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Central Falls, RI Stares Down ‘Painful’ Bankruptcy

By Erika Niedowski, Associated Press
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In this July 7, 2011 photo, Central Falls city council president William Benson Jr. reacts as he stands outside the community center which is closed indefinitely in Central Falls, R.I. Rhode Island's most distressed city is on the cusp of declaring bankruptcy _ a relatively rare step for municipalities even in tough financial times. (AP Photo/Elise Amendola)

In this July 7, 2011 photo, Central Falls city council president William Benson Jr. reacts as he stands outside the community center which is closed indefinitely in Central Falls, R.I. Rhode Island’s most distressed city is on the cusp of declaring bankruptcy _ a relatively rare step for municipalities even in tough financial times. (AP Photo/Elise Amendola)

420x316-grad-katic Mark Katic
Mark Katic is an anchor/reporter for WBZ NewsRadio. Katic began...
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CENTRAL FALLS, R.I. (AP) — At the community center in Central Falls, the subsidized lunch for seniors is no longer being served. The pool has been drained. Health screenings have been canceled. The locks to the building were changed last week, and not even the acting director is allowed inside.

The public library has gone dark too, a sign on the door at the top of the stone steps telling patrons to return books elsewhere — indefinitely.

Rhode Island’s most distressed city is on the cusp of declaring bankruptcy — a relatively rare step for municipalities even in tough financial times. Since 1980, only about 46 cities or towns in the United States have filed for federal bankruptcy protection, and some of those petitions have been dismissed, according to James Spiotto, an attorney in Chicago who is an expert in municipal bankruptcies.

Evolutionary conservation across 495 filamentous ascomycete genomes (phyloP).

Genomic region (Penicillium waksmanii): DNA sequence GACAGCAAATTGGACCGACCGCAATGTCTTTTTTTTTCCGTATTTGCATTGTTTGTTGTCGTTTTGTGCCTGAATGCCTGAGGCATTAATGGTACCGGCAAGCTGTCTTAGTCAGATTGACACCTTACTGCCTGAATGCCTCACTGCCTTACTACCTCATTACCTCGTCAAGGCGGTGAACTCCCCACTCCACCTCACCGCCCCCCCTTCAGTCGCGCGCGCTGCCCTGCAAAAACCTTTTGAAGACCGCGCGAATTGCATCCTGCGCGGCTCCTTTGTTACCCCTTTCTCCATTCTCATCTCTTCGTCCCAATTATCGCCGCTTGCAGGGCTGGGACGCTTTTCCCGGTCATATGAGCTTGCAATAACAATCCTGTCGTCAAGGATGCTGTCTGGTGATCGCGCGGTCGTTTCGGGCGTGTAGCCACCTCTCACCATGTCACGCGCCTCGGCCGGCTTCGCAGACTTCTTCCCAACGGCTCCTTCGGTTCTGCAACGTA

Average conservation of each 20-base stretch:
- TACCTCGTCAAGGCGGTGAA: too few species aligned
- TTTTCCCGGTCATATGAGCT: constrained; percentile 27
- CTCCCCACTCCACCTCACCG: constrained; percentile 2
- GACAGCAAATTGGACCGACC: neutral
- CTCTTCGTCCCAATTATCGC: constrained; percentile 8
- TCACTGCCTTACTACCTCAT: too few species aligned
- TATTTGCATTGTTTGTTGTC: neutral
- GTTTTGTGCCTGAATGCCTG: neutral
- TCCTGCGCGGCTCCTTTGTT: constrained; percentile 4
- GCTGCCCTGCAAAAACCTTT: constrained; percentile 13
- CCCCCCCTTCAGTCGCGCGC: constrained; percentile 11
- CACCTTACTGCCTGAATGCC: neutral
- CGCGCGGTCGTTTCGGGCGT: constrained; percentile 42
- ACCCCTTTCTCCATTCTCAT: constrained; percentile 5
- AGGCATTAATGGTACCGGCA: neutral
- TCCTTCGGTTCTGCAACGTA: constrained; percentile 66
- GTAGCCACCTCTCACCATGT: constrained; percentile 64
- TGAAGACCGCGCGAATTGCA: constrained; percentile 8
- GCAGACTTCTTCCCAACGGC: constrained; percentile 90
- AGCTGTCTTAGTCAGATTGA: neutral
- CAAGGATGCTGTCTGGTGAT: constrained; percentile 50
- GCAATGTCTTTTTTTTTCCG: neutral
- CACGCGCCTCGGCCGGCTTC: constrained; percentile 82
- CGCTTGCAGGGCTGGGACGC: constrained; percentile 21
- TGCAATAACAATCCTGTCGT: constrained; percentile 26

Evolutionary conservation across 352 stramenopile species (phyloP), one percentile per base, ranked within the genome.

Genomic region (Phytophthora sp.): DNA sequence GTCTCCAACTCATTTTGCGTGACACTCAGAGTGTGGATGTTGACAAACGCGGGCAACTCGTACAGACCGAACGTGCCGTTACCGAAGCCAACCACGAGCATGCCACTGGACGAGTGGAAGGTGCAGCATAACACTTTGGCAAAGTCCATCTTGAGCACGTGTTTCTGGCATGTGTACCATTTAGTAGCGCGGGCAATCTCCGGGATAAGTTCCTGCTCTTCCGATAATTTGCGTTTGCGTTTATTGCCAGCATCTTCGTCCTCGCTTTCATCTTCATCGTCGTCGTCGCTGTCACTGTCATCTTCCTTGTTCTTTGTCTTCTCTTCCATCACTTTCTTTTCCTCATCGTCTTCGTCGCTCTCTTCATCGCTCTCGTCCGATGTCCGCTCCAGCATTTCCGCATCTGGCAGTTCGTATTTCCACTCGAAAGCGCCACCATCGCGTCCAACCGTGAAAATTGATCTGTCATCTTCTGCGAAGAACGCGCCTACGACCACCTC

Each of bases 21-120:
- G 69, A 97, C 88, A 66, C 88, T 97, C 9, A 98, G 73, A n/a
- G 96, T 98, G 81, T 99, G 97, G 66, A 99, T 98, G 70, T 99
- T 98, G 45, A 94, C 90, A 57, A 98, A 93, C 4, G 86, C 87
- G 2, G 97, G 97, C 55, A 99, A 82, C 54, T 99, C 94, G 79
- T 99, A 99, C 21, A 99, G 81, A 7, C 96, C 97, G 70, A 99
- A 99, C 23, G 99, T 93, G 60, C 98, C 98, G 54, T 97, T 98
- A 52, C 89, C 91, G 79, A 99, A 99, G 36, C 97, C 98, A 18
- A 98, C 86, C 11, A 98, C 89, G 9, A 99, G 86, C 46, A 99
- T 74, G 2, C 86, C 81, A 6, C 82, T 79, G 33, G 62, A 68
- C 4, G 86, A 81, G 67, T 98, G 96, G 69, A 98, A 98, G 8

WBZ NewsRadio 1030′s Mark Katic reports.

Last year, the state took over Central Falls 7/8– a city of 19,000 residents, mostly Hispanic, with an unadjusted unemployment rate of 15 percent — stripping the mayor of his keys to City Hall and the rest of his authority. That move came just months after every teacher was fired at the underperforming high school, only to be rehired later. As state officials try to dig Central Fall out of its financial hole, negotiations are ongoing with labor unions and retirees and cuts are being sought from every corner of the budget. Without major concessions, bankruptcy is a very real possibility.

Bankruptcy can take a toll on a city’s reputation and put stress on neighboring communities, which, in the worst case, might have to step in to provide services.

“It’s a difficult, painful and wrenching process,” said Richard Levin, an attorney who has been advising the City Council in Harrisburg, Pa., which has been flirting with bankruptcy because of more than $280 million in debt on its trash incinerator, several times the size of the city’s annual budget. “Some people think bankruptcy is like a bath or a free pass. That’s not it at all.”

Orange County, Calif., a wealthy suburban community south of Los Angeles, became the largest municipality in U.S. history to declare bankruptcy in 1994 in large part because of risky investments.

Vallejo, Calif., near San Francisco, went the same route in 2008. The city is poised to emerge from bankruptcy protection after renegotiating costly union contracts and restructuring its debt. Unsecured creditors are expected to get anywhere from a nickel to 20 cents on the dollar under the exit plan, Spiotto said. The resolution comes with a steep fee: Legal costs there are reported to have been as much as $9 million.

Legislation allowing broke cities and towns to seek bankruptcy protection under what’s known as Chapter 9 was born of the Great Depression when, according to the National Bankruptcy Review Commission, more than 2,000 municipalities defaulted. Entire jurisdictions were swallowed up by others.

States themselves cannot declare bankruptcy, but 13 permit municipal filings and another 11 do so with some conditions. The Rhode Island General Assembly, in response to the crisis in Central Falls, last year rushed to pass new legislation allowing for a state receiver to step in.